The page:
3. Do not seek Revenge: When became the housekeeper in charge of all the Fatinelli family’s household affairs and goods. She managed the servants beneath her with compassion and kindness and without ever attempting revenge for their previous ill treatment of her.
4. We must remember that in serving our families, we are serving God. St. Zita firmly believed that in all her little household tasks, she was serving God, not just man.
St. Zita died on April 27, 1272. She had lived for about sixty years old. The Fatinelli family immediately started praying to Zita and invoking her aid. Through their intercession, Zita became a widely invoked saint. After her death numerous miracles were wrought at her intercession.
In 1580, Zita’s body was exhumed and found to be incorruptible. Since then, it has been on display for veneration at the Basilica in Lucca. Over 150 miracles were credited to her before Zita was canonized in 1696, so that she came to be venerated as a saint in the neighbourhood of Lucca, and the poets Fazio degli Uberti and Dante both designate the city of Lucca simply as “Santa Zita”. She is one of the “Incorruptibles” (bodies of Catholic saints that were found to miraculously not deteriorate).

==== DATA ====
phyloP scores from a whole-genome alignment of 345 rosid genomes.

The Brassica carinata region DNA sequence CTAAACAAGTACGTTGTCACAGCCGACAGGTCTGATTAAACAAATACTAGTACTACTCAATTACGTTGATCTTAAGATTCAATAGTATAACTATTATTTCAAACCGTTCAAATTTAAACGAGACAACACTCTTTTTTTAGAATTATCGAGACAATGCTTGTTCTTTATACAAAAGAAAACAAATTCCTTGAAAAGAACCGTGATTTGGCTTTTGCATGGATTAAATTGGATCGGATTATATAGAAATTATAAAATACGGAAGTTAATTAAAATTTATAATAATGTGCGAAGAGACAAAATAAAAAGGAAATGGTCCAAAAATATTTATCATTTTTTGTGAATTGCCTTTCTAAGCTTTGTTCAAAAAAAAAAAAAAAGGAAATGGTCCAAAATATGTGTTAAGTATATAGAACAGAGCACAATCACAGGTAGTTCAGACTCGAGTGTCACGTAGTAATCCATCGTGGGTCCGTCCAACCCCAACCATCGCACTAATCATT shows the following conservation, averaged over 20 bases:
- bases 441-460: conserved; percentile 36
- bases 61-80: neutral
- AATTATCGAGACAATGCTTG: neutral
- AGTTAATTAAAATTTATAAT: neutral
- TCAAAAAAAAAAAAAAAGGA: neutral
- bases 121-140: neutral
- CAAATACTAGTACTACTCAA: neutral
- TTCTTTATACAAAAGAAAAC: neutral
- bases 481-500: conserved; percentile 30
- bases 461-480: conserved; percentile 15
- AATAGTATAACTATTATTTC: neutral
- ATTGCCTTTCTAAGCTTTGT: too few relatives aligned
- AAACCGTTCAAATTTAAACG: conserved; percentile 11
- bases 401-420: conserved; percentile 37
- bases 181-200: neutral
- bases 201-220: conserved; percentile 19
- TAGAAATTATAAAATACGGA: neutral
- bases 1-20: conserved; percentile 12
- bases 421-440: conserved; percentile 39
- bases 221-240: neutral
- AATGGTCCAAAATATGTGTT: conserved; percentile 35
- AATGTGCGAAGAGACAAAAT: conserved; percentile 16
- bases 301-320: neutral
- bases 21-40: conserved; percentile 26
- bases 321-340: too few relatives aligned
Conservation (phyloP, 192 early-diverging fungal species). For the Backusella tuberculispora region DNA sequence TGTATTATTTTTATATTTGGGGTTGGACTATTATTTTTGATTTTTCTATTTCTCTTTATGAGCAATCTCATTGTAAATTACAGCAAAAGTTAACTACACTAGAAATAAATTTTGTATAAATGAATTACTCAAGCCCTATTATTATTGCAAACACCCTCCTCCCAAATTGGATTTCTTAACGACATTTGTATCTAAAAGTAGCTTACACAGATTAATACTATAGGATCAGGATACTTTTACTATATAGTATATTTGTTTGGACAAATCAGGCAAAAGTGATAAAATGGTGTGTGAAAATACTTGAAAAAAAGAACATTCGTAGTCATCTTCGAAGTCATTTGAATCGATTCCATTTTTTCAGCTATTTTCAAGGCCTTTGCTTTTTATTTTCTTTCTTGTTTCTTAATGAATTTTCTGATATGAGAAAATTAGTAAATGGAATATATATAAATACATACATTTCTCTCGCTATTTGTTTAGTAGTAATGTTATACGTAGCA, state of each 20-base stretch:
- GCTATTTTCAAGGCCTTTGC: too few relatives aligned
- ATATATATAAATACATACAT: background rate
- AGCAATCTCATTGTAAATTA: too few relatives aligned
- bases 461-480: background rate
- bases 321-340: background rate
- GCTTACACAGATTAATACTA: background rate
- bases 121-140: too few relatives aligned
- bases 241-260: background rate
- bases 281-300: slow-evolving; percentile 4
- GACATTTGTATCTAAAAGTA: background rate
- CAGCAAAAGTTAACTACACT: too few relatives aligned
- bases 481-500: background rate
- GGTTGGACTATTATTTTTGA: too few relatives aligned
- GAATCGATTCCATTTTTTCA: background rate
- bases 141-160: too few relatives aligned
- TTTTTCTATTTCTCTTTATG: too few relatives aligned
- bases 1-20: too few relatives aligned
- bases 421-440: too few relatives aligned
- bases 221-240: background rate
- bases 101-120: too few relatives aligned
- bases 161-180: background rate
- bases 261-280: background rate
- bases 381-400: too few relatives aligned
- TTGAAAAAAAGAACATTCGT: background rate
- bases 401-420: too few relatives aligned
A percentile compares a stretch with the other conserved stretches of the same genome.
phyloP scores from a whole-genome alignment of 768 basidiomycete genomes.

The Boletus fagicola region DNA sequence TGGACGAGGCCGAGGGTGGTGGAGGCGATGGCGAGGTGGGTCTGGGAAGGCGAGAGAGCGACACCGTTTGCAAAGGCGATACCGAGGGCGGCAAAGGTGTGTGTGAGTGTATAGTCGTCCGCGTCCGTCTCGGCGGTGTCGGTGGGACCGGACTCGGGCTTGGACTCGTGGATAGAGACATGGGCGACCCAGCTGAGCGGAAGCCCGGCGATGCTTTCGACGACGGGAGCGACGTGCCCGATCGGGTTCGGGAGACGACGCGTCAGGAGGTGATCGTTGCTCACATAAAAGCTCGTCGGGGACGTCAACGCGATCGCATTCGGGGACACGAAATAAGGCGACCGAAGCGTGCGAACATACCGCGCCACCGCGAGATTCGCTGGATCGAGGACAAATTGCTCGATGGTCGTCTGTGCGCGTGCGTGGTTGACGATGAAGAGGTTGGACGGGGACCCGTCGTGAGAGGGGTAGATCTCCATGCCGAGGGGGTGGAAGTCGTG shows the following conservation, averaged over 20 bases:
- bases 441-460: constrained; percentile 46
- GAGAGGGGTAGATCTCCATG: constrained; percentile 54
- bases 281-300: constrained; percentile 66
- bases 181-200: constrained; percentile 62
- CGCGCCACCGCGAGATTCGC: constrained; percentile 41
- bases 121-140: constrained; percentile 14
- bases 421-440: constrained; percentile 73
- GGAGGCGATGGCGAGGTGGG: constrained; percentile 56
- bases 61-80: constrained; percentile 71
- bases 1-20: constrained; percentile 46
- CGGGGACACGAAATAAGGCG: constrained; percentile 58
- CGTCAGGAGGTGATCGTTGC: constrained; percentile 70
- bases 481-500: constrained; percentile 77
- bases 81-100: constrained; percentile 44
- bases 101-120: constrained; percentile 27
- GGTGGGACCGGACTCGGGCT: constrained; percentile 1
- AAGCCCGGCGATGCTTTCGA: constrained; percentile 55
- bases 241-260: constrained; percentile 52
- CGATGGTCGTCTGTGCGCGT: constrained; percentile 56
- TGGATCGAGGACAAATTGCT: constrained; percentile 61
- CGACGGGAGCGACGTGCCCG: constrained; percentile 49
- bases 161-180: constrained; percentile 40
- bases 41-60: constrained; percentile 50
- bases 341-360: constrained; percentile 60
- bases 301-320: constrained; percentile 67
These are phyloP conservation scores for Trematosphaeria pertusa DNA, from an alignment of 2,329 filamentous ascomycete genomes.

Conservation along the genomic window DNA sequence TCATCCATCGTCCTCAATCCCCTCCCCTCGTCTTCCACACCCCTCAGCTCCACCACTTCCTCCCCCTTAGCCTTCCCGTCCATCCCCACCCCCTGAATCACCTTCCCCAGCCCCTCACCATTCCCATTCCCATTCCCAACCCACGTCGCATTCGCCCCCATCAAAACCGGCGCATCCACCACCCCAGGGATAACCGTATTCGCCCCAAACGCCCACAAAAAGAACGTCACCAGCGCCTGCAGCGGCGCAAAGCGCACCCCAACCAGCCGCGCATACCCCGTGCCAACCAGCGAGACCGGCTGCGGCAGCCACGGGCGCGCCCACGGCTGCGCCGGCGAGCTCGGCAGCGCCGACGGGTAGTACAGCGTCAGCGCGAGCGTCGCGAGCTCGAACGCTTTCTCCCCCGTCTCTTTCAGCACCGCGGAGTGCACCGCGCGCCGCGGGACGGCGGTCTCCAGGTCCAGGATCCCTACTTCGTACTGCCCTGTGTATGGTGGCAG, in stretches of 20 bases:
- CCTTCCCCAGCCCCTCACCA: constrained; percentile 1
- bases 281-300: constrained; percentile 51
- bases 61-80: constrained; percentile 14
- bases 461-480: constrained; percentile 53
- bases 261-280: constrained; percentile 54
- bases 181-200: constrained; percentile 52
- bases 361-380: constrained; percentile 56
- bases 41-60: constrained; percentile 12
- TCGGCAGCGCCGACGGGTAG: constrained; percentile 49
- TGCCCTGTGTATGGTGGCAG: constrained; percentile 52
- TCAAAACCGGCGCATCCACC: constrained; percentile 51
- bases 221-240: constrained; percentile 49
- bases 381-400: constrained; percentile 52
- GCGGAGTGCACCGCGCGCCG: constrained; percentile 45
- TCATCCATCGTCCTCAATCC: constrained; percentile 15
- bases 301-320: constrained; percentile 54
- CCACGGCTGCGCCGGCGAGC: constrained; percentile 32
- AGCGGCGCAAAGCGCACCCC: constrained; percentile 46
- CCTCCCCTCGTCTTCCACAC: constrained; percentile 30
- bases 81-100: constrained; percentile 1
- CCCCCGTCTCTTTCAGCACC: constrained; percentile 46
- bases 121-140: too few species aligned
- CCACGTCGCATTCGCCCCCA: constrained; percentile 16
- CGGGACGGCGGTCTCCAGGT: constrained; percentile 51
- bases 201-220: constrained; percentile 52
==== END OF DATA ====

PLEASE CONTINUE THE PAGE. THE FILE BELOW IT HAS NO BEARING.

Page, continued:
St. Zita is the patron saint of domestic workers, housekeepers,housewives, domestic help, waitresses,bakers and household chores.
HER FEAST DAY
Her feast day in the Roman Catholic Church is April 27. To this day, families bake a loaf of bread in celebration of Saint Zita’s feast day.
PRAYER TO ST. ZITA
St. Zita, teach us to find Christ in our chores. Beg for us the graces we need to love our families and complete our work each day in peace and joy. Help us to cultivate gratitude and charity in ourselves and our children, so that we may one day rejoice with you at the feet of our Heavenly Father. Amen.
Olori Flora, from Ososo, Edo State. A graduate of Computer science from Auchi Polytechnic, Edo State. A lover of God’s word and a Mary Devotee. I am a Graphic designer, Writer, UI/UX designer, VA and a Fashion designer.
May God help us to emulate the lifestyle of his servant st. Zita, Amen